It’s not all budgets and moneymaking, though. Idol Manager plays with its social and personality aspects in some clever ways. You can interact and socialize with your idols to get to know them better. You can even date some of them! Though you risk scandal doing so, or worse, lose the trust of your idols, if you make an unwanted romantic overture.
Idol Manager also keeps things spicy with bits and bobs of narrative. The Story Mode includes a start-to-finish plot, anchored by a few pre-built characters and events. But even in Free Mode, minor events will pop up, often presenting players with a decision to make or a dilemma to solve. Things like whether to spend extra to put one of your older idols into special physical training to help her keep up with her peers’ more youth-oriented choreography.
Even infamous scandals can pop up from time to time. This tests not just your agency, but your stance as a player. Should you stand by your idols if they get caught on a date, despite your agency’s no-dating policy? The content can get somewhat dark, and for the most part doesn’t shy away (too much) from acknowledging the seedier side of the scene.
Just like how the idol industry has its own rougher, darker, uglier side, Idol Manager isn’t without its own flaws. The game operates in a real-time style, but the UI lacks feedback and some tools that would make it easier to keep up with the blizzard of tasks that pile up. I frequently forgot to keep my idols working on a daily basis, partly because it wasn’t always clear that the day had rolled over. I’d have also appreciated more notifications or ways to manage the progress of multiple projects at once, without manually flipping through to their screens one by one.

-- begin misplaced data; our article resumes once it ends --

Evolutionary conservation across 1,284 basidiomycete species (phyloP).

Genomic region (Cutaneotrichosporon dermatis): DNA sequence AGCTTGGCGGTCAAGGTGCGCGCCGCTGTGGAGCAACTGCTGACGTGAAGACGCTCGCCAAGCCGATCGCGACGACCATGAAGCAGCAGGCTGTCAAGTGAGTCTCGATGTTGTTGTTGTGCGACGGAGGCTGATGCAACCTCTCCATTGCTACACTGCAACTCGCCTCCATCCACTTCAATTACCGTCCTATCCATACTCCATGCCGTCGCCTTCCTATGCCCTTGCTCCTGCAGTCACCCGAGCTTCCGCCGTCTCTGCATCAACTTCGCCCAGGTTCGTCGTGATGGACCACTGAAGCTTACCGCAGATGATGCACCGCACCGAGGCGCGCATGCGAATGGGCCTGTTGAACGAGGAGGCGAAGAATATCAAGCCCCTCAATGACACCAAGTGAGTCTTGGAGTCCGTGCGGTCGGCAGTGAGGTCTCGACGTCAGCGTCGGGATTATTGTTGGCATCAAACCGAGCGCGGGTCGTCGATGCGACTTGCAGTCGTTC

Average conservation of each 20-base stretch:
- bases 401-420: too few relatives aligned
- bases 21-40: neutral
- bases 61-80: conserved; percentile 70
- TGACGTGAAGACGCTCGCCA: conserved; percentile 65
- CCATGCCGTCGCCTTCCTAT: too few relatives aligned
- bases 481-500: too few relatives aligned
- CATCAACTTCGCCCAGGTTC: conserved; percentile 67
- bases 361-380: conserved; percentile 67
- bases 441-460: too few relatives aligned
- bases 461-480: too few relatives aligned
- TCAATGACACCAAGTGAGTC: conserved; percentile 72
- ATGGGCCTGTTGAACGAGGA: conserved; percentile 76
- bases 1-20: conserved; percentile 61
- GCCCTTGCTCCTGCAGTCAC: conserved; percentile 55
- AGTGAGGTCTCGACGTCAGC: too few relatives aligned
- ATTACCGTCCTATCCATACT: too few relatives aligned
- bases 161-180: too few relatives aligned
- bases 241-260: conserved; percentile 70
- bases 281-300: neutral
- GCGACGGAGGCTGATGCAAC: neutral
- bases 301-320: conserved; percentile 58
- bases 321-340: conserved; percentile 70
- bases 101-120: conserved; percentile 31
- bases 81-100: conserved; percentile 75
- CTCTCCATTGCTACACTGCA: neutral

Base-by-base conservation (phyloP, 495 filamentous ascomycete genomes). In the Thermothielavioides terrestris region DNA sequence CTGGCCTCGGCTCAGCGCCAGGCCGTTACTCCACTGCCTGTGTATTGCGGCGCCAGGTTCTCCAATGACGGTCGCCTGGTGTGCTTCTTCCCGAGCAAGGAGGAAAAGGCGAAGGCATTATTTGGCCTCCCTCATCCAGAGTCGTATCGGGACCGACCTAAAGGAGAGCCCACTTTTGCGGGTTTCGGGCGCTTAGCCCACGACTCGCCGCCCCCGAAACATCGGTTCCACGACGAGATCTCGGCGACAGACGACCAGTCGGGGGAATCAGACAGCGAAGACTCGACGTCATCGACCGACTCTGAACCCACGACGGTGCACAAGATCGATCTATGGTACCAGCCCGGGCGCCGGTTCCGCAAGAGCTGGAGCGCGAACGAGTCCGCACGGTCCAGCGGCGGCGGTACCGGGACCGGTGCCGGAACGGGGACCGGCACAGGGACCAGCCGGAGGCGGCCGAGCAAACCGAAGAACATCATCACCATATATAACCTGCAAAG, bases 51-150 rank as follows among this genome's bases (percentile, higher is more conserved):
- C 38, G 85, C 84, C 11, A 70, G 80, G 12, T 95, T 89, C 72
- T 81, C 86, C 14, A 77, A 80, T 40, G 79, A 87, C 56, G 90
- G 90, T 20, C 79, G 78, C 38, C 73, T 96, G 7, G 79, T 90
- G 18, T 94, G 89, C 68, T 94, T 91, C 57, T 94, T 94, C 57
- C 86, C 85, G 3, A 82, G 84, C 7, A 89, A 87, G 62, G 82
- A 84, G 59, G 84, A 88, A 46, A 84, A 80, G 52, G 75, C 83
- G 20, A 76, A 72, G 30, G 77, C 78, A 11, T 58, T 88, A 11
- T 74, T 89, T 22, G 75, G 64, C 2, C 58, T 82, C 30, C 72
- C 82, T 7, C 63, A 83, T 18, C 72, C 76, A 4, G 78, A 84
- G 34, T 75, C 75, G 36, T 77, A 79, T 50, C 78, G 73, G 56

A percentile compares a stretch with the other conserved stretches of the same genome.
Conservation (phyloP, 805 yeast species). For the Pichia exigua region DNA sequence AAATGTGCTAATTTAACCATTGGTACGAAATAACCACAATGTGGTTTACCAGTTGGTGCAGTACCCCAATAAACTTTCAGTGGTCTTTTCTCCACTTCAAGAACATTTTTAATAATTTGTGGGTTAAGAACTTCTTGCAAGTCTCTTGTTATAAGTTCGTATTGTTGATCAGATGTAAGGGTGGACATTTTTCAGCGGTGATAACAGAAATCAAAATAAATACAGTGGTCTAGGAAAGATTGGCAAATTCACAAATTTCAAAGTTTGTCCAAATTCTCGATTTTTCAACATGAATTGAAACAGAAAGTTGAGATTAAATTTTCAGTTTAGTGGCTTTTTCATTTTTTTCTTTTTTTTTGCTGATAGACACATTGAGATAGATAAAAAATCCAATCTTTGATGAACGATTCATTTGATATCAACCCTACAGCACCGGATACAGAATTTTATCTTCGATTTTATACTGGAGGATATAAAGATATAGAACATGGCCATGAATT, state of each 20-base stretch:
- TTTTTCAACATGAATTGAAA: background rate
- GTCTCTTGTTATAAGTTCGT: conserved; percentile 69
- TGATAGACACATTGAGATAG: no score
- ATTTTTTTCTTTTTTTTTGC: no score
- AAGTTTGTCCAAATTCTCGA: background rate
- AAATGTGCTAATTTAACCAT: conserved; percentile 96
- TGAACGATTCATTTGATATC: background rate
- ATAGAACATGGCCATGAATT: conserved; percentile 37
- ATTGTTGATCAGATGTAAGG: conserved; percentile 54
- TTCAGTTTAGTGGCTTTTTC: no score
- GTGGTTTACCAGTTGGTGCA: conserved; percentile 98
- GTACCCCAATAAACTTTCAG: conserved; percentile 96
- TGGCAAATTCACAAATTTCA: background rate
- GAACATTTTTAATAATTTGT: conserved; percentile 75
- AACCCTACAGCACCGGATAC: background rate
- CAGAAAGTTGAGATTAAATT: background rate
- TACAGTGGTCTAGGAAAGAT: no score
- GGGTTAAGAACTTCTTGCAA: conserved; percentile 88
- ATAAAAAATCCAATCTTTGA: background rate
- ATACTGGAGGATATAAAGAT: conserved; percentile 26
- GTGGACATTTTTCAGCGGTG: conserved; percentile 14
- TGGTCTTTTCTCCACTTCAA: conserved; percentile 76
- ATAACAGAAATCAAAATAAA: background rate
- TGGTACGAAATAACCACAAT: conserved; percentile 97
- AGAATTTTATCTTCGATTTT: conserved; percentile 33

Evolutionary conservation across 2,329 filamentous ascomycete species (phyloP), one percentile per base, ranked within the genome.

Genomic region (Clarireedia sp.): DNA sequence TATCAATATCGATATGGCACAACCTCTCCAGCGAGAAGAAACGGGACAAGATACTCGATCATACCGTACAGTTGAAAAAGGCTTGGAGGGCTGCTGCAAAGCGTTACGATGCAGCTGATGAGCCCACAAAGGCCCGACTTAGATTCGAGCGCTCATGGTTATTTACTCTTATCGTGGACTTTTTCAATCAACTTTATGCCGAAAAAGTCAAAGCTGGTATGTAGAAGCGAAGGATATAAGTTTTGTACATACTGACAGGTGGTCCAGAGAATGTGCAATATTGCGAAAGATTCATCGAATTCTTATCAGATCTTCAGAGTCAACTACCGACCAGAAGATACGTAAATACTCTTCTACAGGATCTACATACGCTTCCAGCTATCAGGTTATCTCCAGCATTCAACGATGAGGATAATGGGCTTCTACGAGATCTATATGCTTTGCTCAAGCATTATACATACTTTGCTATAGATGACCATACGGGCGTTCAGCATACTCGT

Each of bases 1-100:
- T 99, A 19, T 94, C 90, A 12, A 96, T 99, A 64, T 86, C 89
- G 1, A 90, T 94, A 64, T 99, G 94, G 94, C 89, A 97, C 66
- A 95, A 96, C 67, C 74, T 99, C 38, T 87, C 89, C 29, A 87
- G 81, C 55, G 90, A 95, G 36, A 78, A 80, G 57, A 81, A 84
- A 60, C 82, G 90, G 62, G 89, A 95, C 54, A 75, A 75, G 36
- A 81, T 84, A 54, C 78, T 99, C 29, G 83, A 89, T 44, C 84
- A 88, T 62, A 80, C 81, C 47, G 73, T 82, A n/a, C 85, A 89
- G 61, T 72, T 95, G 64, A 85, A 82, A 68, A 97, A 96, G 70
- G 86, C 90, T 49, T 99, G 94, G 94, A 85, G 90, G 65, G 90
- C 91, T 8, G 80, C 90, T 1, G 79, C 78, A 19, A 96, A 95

Further, there are some features of Idol Manager that I’m not quite sure are working correctly. For example, idols have a mental stamina stat that’s separate from physical stamina. According to the tutorial, mental stamina is supposed to drain when an idol works with insufficient physical stamina. In theory, it’s a clever mechanical expression of the mental toll of overwork! But never once, on any difficulty, did I see an idol with less than perfect mental stamina. It never went down a single point, no matter what they did.
Similarly, the game didn’t react when I decided to become a true, exploitative monster of a boss. Idols have a satisfaction rating influenced by their salary. I tried dropping it to a pittance, and their satisfaction dropped to near-zero levels! But I faced no consequences for my deeds, other than an occasional pop-up telling me an idol was unhappy. Nothing else seemed to happen. My Starfleet Command went on world tours and marathon concerts, all making about 5,000 yen per week.
Though these balance and pacing issues are substantial, they’re not deal-breakers. Assuming they’re bugs or issues I encountered over the pre-release review period, they seem like they can be patched quickly. Further, Idol Manager also offers full mod support. Even now intrepid players have added new assets and tweaks to the game via the Steam Workshop feature. It’s possible that with time, many of the issues will be ironed out or improved with the assistance of the game’s community.
Despite some rough edges and some undercooked mechanics, Idol Manager remains a unique game and a fascinatingly novel take on the idol industry. If you’re a fan of business sims with a taste for interpersonal affairs? Get ready to become producers.
Idol Manager is available now on PC via Steam. A Nintendo Switch version is in development.